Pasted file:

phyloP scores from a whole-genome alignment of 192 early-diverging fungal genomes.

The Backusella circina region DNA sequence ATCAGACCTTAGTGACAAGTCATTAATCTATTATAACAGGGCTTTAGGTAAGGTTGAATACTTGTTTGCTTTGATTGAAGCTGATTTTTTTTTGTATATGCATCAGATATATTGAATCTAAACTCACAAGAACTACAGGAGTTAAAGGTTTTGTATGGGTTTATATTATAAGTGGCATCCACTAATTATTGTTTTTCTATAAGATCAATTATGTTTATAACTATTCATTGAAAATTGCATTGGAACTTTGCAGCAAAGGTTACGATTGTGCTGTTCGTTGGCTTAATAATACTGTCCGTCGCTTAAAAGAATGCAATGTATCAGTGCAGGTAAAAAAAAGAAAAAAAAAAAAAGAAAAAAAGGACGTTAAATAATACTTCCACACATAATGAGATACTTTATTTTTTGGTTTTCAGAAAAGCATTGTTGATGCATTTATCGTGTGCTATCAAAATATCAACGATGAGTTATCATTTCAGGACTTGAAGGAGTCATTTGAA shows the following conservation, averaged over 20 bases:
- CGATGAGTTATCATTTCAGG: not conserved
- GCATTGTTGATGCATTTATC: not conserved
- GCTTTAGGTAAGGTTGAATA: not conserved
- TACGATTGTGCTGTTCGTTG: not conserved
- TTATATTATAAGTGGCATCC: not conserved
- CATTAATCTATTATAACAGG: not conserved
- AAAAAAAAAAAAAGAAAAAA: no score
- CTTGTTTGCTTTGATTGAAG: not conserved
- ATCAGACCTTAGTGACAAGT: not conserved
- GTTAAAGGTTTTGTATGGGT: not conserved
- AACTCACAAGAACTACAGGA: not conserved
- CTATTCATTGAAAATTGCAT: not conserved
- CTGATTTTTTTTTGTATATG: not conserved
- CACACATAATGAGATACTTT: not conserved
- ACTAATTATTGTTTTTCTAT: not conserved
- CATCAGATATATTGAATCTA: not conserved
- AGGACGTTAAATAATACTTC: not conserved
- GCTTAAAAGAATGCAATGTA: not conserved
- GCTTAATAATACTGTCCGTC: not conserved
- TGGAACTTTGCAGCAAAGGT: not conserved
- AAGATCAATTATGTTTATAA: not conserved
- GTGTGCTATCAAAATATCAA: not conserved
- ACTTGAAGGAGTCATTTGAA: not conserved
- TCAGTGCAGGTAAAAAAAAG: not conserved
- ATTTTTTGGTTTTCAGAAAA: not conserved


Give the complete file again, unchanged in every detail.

phyloP scores from a whole-genome alignment of 192 early-diverging fungal genomes.

The Backusella circina region DNA sequence ATCAGACCTTAGTGACAAGTCATTAATCTATTATAACAGGGCTTTAGGTAAGGTTGAATACTTGTTTGCTTTGATTGAAGCTGATTTTTTTTTGTATATGCATCAGATATATTGAATCTAAACTCACAAGAACTACAGGAGTTAAAGGTTTTGTATGGGTTTATATTATAAGTGGCATCCACTAATTATTGTTTTTCTATAAGATCAATTATGTTTATAACTATTCATTGAAAATTGCATTGGAACTTTGCAGCAAAGGTTACGATTGTGCTGTTCGTTGGCTTAATAATACTGTCCGTCGCTTAAAAGAATGCAATGTATCAGTGCAGGTAAAAAAAAGAAAAAAAAAAAAAGAAAAAAAGGACGTTAAATAATACTTCCACACATAATGAGATACTTTATTTTTTGGTTTTCAGAAAAGCATTGTTGATGCATTTATCGTGTGCTATCAAAATATCAACGATGAGTTATCATTTCAGGACTTGAAGGAGTCATTTGAA shows the following conservation, averaged over 20 bases:
- CGATGAGTTATCATTTCAGG: not conserved
- GCATTGTTGATGCATTTATC: not conserved
- GCTTTAGGTAAGGTTGAATA: not conserved
- TACGATTGTGCTGTTCGTTG: not conserved
- TTATATTATAAGTGGCATCC: not conserved
- CATTAATCTATTATAACAGG: not conserved
- AAAAAAAAAAAAAGAAAAAA: no score
- CTTGTTTGCTTTGATTGAAG: not conserved
- ATCAGACCTTAGTGACAAGT: not conserved
- GTTAAAGGTTTTGTATGGGT: not conserved
- AACTCACAAGAACTACAGGA: not conserved
- CTATTCATTGAAAATTGCAT: not conserved
- CTGATTTTTTTTTGTATATG: not conserved
- CACACATAATGAGATACTTT: not conserved
- ACTAATTATTGTTTTTCTAT: not conserved
- CATCAGATATATTGAATCTA: not conserved
- AGGACGTTAAATAATACTTC: not conserved
- GCTTAAAAGAATGCAATGTA: not conserved
- GCTTAATAATACTGTCCGTC: not conserved
- TGGAACTTTGCAGCAAAGGT: not conserved
- AAGATCAATTATGTTTATAA: not conserved
- GTGTGCTATCAAAATATCAA: not conserved
- ACTTGAAGGAGTCATTTGAA: not conserved
- TCAGTGCAGGTAAAAAAAAG: not conserved
- ATTTTTTGGTTTTCAGAAAA: not conserved